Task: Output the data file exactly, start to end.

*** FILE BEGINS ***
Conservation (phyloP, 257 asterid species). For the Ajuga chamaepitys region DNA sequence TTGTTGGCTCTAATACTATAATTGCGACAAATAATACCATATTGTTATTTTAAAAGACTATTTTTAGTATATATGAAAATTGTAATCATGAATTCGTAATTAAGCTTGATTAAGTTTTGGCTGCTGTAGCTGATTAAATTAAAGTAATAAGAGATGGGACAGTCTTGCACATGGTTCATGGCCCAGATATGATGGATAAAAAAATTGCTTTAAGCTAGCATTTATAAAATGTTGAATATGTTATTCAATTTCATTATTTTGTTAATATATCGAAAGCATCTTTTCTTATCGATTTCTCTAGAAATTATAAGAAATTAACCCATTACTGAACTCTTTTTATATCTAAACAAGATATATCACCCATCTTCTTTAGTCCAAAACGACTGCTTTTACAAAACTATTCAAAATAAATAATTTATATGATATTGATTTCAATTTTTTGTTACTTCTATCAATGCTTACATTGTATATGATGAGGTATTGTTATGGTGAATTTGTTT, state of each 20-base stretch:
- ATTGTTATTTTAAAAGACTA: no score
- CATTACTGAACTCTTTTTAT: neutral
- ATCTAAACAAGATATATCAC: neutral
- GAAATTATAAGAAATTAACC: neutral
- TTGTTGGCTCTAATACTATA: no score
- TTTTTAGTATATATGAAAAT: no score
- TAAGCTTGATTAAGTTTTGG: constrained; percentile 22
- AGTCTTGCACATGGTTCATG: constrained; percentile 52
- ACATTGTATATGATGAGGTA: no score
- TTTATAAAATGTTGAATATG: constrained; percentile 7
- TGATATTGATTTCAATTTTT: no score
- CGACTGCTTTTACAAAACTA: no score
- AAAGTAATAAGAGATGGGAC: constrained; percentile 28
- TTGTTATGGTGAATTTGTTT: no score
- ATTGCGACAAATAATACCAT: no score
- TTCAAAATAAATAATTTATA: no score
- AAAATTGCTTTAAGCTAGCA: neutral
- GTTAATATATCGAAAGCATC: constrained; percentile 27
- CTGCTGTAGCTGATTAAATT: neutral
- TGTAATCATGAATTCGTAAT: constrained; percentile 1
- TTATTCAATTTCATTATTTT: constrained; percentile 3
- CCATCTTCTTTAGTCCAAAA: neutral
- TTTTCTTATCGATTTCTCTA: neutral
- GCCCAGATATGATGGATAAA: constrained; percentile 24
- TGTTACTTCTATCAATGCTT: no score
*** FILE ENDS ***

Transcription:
Conservation (phyloP, 257 asterid species). For the Ajuga chamaepitys region DNA sequence TTGTTGGCTCTAATACTATAATTGCGACAAATAATACCATATTGTTATTTTAAAAGACTATTTTTAGTATATATGAAAATTGTAATCATGAATTCGTAATTAAGCTTGATTAAGTTTTGGCTGCTGTAGCTGATTAAATTAAAGTAATAAGAGATGGGACAGTCTTGCACATGGTTCATGGCCCAGATATGATGGATAAAAAAATTGCTTTAAGCTAGCATTTATAAAATGTTGAATATGTTATTCAATTTCATTATTTTGTTAATATATCGAAAGCATCTTTTCTTATCGATTTCTCTAGAAATTATAAGAAATTAACCCATTACTGAACTCTTTTTATATCTAAACAAGATATATCACCCATCTTCTTTAGTCCAAAACGACTGCTTTTACAAAACTATTCAAAATAAATAATTTATATGATATTGATTTCAATTTTTTGTTACTTCTATCAATGCTTACATTGTATATGATGAGGTATTGTTATGGTGAATTTGTTT, state of each 20-base stretch:
- ATTGTTATTTTAAAAGACTA: no score
- CATTACTGAACTCTTTTTAT: neutral
- ATCTAAACAAGATATATCAC: neutral
- GAAATTATAAGAAATTAACC: neutral
- TTGTTGGCTCTAATACTATA: no score
- TTTTTAGTATATATGAAAAT: no score
- TAAGCTTGATTAAGTTTTGG: constrained; percentile 22
- AGTCTTGCACATGGTTCATG: constrained; percentile 52
- ACATTGTATATGATGAGGTA: no score
- TTTATAAAATGTTGAATATG: constrained; percentile 7
- TGATATTGATTTCAATTTTT: no score
- CGACTGCTTTTACAAAACTA: no score
- AAAGTAATAAGAGATGGGAC: constrained; percentile 28
- TTGTTATGGTGAATTTGTTT: no score
- ATTGCGACAAATAATACCAT: no score
- TTCAAAATAAATAATTTATA: no score
- AAAATTGCTTTAAGCTAGCA: neutral
- GTTAATATATCGAAAGCATC: constrained; percentile 27
- CTGCTGTAGCTGATTAAATT: neutral
- TGTAATCATGAATTCGTAAT: constrained; percentile 1
- TTATTCAATTTCATTATTTT: constrained; percentile 3
- CCATCTTCTTTAGTCCAAAA: neutral
- TTTTCTTATCGATTTCTCTA: neutral
- GCCCAGATATGATGGATAAA: constrained; percentile 24
- TGTTACTTCTATCAATGCTT: no score